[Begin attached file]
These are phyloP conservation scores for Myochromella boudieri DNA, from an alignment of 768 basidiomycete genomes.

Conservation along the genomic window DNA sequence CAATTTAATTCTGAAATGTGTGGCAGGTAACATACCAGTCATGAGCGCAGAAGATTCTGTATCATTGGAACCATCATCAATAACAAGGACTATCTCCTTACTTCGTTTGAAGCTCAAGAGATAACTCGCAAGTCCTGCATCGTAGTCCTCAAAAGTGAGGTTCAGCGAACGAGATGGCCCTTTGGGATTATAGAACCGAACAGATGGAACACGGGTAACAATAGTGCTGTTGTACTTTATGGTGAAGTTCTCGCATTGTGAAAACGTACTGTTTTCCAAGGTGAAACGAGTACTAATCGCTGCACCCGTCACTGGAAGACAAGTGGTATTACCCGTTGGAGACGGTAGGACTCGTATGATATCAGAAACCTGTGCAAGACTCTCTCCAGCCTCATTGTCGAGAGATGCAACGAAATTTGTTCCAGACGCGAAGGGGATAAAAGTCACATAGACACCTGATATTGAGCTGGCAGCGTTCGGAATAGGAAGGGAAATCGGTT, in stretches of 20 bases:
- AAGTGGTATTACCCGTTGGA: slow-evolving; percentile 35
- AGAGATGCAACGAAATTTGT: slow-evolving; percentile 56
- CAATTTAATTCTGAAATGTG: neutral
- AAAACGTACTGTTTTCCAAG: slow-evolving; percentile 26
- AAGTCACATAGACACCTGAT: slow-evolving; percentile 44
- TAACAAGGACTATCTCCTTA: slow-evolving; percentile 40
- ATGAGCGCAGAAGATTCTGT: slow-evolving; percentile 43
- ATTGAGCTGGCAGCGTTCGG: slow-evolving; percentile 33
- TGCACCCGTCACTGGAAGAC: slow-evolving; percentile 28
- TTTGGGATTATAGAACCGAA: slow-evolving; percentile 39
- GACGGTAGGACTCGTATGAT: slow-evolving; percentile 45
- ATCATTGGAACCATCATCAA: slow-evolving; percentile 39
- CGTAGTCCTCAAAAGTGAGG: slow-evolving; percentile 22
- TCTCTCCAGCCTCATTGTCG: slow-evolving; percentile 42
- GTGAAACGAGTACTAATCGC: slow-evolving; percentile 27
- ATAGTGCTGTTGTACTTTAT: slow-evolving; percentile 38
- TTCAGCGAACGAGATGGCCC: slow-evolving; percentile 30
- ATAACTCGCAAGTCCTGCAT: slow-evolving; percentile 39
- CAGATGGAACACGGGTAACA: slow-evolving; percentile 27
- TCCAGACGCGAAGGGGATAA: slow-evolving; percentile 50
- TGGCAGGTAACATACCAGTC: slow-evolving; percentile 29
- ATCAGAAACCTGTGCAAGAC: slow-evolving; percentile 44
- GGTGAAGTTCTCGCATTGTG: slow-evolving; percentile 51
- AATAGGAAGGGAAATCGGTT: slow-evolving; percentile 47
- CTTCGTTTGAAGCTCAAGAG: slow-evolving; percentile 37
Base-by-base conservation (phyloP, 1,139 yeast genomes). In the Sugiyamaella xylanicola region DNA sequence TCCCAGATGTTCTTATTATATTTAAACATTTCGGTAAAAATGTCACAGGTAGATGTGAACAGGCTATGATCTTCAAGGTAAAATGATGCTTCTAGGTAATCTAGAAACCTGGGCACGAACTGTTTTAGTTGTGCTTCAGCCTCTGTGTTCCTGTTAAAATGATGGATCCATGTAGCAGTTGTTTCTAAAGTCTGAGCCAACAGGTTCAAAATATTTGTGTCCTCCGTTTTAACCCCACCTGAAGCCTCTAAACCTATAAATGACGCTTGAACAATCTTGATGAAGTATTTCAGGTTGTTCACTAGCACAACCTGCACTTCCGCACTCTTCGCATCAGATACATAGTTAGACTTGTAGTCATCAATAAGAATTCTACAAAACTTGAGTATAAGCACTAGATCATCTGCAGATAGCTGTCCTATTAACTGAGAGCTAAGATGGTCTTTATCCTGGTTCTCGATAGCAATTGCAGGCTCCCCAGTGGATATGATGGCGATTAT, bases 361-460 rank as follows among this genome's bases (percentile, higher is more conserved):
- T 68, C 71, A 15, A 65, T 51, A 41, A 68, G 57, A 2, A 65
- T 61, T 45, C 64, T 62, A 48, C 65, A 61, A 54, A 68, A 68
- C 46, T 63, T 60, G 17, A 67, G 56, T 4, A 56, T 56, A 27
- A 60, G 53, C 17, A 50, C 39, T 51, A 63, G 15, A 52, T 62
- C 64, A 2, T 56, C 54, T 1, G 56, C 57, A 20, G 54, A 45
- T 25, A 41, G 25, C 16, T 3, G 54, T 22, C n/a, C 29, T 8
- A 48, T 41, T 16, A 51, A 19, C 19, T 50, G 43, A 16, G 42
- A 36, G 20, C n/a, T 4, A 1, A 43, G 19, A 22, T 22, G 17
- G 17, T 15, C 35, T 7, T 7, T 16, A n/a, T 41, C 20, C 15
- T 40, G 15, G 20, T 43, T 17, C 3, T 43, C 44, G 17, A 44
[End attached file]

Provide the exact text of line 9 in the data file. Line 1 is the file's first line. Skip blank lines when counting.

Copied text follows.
- ATGAGCGCAGAAGATTCTGT: slow-evolving; percentile 43